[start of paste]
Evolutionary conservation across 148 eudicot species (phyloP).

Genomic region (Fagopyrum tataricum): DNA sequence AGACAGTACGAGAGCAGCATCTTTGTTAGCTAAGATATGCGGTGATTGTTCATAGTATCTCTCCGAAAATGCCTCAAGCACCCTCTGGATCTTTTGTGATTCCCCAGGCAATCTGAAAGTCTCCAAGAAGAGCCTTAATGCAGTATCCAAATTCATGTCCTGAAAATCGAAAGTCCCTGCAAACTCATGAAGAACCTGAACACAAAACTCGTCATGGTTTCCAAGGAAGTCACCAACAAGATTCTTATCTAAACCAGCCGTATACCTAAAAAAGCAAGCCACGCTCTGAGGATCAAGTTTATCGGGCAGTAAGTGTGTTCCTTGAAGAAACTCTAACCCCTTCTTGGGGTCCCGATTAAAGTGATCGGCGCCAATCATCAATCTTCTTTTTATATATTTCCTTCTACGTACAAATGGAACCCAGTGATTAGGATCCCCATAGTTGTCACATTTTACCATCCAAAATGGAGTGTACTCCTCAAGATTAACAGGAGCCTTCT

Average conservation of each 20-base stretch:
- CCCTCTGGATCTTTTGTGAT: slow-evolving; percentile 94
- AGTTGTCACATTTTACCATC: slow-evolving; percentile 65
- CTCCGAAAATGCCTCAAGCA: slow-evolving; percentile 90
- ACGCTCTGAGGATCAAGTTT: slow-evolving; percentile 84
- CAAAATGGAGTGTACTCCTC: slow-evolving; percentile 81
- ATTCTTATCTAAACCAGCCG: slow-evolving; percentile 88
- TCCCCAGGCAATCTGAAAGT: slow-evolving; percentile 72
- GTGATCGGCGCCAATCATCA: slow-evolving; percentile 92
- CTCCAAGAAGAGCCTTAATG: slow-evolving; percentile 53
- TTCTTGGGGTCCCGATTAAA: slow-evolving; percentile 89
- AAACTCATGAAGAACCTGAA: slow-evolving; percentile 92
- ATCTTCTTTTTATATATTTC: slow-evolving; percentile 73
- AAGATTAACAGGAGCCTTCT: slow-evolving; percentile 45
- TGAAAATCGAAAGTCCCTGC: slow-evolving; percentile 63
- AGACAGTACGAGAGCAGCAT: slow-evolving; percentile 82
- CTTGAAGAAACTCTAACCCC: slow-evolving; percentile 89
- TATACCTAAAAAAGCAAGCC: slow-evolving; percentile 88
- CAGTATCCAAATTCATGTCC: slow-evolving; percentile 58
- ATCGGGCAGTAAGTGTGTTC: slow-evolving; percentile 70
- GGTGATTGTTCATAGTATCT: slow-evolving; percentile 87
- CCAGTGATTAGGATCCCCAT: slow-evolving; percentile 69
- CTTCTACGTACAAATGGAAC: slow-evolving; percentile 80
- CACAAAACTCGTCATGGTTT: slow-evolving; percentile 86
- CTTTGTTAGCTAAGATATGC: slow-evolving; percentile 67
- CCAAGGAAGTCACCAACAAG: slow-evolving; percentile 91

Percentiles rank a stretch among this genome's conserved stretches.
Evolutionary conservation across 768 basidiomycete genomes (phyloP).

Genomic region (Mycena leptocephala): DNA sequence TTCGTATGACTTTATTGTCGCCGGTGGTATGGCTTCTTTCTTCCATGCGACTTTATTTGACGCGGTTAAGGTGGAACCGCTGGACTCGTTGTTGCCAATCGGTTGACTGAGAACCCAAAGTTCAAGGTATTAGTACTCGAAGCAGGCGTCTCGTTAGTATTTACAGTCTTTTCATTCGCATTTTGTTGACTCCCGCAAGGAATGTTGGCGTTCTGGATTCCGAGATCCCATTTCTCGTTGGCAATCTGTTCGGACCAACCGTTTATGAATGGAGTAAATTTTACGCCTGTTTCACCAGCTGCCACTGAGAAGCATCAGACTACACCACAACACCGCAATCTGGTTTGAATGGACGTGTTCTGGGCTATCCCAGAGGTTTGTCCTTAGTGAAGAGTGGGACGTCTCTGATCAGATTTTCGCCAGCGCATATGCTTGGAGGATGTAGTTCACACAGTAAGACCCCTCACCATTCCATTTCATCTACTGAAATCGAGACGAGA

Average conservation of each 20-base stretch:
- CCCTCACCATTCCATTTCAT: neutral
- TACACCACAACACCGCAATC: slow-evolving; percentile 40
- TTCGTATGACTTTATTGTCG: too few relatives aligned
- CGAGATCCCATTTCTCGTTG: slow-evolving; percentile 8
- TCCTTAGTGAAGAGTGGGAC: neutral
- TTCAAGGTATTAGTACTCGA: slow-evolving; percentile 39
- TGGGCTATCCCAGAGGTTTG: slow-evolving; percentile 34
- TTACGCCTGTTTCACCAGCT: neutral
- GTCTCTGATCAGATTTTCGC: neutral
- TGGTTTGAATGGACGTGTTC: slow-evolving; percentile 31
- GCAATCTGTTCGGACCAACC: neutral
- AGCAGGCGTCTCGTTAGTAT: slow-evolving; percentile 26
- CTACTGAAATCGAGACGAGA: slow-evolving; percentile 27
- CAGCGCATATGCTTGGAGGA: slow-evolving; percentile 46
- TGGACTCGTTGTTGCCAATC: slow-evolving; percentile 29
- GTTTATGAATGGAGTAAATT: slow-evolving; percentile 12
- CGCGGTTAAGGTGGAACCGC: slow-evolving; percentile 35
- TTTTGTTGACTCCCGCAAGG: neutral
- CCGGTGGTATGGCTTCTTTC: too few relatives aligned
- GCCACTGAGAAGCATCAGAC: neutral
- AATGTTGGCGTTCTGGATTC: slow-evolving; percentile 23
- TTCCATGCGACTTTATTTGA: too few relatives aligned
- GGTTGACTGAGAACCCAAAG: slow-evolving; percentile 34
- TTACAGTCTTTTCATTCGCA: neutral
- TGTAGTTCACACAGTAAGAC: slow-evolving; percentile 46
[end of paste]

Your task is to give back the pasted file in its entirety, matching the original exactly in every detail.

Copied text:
Evolutionary conservation across 148 eudicot species (phyloP).

Genomic region (Fagopyrum tataricum): DNA sequence AGACAGTACGAGAGCAGCATCTTTGTTAGCTAAGATATGCGGTGATTGTTCATAGTATCTCTCCGAAAATGCCTCAAGCACCCTCTGGATCTTTTGTGATTCCCCAGGCAATCTGAAAGTCTCCAAGAAGAGCCTTAATGCAGTATCCAAATTCATGTCCTGAAAATCGAAAGTCCCTGCAAACTCATGAAGAACCTGAACACAAAACTCGTCATGGTTTCCAAGGAAGTCACCAACAAGATTCTTATCTAAACCAGCCGTATACCTAAAAAAGCAAGCCACGCTCTGAGGATCAAGTTTATCGGGCAGTAAGTGTGTTCCTTGAAGAAACTCTAACCCCTTCTTGGGGTCCCGATTAAAGTGATCGGCGCCAATCATCAATCTTCTTTTTATATATTTCCTTCTACGTACAAATGGAACCCAGTGATTAGGATCCCCATAGTTGTCACATTTTACCATCCAAAATGGAGTGTACTCCTCAAGATTAACAGGAGCCTTCT

Average conservation of each 20-base stretch:
- CCCTCTGGATCTTTTGTGAT: slow-evolving; percentile 94
- AGTTGTCACATTTTACCATC: slow-evolving; percentile 65
- CTCCGAAAATGCCTCAAGCA: slow-evolving; percentile 90
- ACGCTCTGAGGATCAAGTTT: slow-evolving; percentile 84
- CAAAATGGAGTGTACTCCTC: slow-evolving; percentile 81
- ATTCTTATCTAAACCAGCCG: slow-evolving; percentile 88
- TCCCCAGGCAATCTGAAAGT: slow-evolving; percentile 72
- GTGATCGGCGCCAATCATCA: slow-evolving; percentile 92
- CTCCAAGAAGAGCCTTAATG: slow-evolving; percentile 53
- TTCTTGGGGTCCCGATTAAA: slow-evolving; percentile 89
- AAACTCATGAAGAACCTGAA: slow-evolving; percentile 92
- ATCTTCTTTTTATATATTTC: slow-evolving; percentile 73
- AAGATTAACAGGAGCCTTCT: slow-evolving; percentile 45
- TGAAAATCGAAAGTCCCTGC: slow-evolving; percentile 63
- AGACAGTACGAGAGCAGCAT: slow-evolving; percentile 82
- CTTGAAGAAACTCTAACCCC: slow-evolving; percentile 89
- TATACCTAAAAAAGCAAGCC: slow-evolving; percentile 88
- CAGTATCCAAATTCATGTCC: slow-evolving; percentile 58
- ATCGGGCAGTAAGTGTGTTC: slow-evolving; percentile 70
- GGTGATTGTTCATAGTATCT: slow-evolving; percentile 87
- CCAGTGATTAGGATCCCCAT: slow-evolving; percentile 69
- CTTCTACGTACAAATGGAAC: slow-evolving; percentile 80
- CACAAAACTCGTCATGGTTT: slow-evolving; percentile 86
- CTTTGTTAGCTAAGATATGC: slow-evolving; percentile 67
- CCAAGGAAGTCACCAACAAG: slow-evolving; percentile 91

Percentiles rank a stretch among this genome's conserved stretches.
Evolutionary conservation across 768 basidiomycete genomes (phyloP).

Genomic region (Mycena leptocephala): DNA sequence TTCGTATGACTTTATTGTCGCCGGTGGTATGGCTTCTTTCTTCCATGCGACTTTATTTGACGCGGTTAAGGTGGAACCGCTGGACTCGTTGTTGCCAATCGGTTGACTGAGAACCCAAAGTTCAAGGTATTAGTACTCGAAGCAGGCGTCTCGTTAGTATTTACAGTCTTTTCATTCGCATTTTGTTGACTCCCGCAAGGAATGTTGGCGTTCTGGATTCCGAGATCCCATTTCTCGTTGGCAATCTGTTCGGACCAACCGTTTATGAATGGAGTAAATTTTACGCCTGTTTCACCAGCTGCCACTGAGAAGCATCAGACTACACCACAACACCGCAATCTGGTTTGAATGGACGTGTTCTGGGCTATCCCAGAGGTTTGTCCTTAGTGAAGAGTGGGACGTCTCTGATCAGATTTTCGCCAGCGCATATGCTTGGAGGATGTAGTTCACACAGTAAGACCCCTCACCATTCCATTTCATCTACTGAAATCGAGACGAGA

Average conservation of each 20-base stretch:
- CCCTCACCATTCCATTTCAT: neutral
- TACACCACAACACCGCAATC: slow-evolving; percentile 40
- TTCGTATGACTTTATTGTCG: too few relatives aligned
- CGAGATCCCATTTCTCGTTG: slow-evolving; percentile 8
- TCCTTAGTGAAGAGTGGGAC: neutral
- TTCAAGGTATTAGTACTCGA: slow-evolving; percentile 39
- TGGGCTATCCCAGAGGTTTG: slow-evolving; percentile 34
- TTACGCCTGTTTCACCAGCT: neutral
- GTCTCTGATCAGATTTTCGC: neutral
- TGGTTTGAATGGACGTGTTC: slow-evolving; percentile 31
- GCAATCTGTTCGGACCAACC: neutral
- AGCAGGCGTCTCGTTAGTAT: slow-evolving; percentile 26
- CTACTGAAATCGAGACGAGA: slow-evolving; percentile 27
- CAGCGCATATGCTTGGAGGA: slow-evolving; percentile 46
- TGGACTCGTTGTTGCCAATC: slow-evolving; percentile 29
- GTTTATGAATGGAGTAAATT: slow-evolving; percentile 12
- CGCGGTTAAGGTGGAACCGC: slow-evolving; percentile 35
- TTTTGTTGACTCCCGCAAGG: neutral
- CCGGTGGTATGGCTTCTTTC: too few relatives aligned
- GCCACTGAGAAGCATCAGAC: neutral
- AATGTTGGCGTTCTGGATTC: slow-evolving; percentile 23
- TTCCATGCGACTTTATTTGA: too few relatives aligned
- GGTTGACTGAGAACCCAAAG: slow-evolving; percentile 34
- TTACAGTCTTTTCATTCGCA: neutral
- TGTAGTTCACACAGTAAGAC: slow-evolving; percentile 46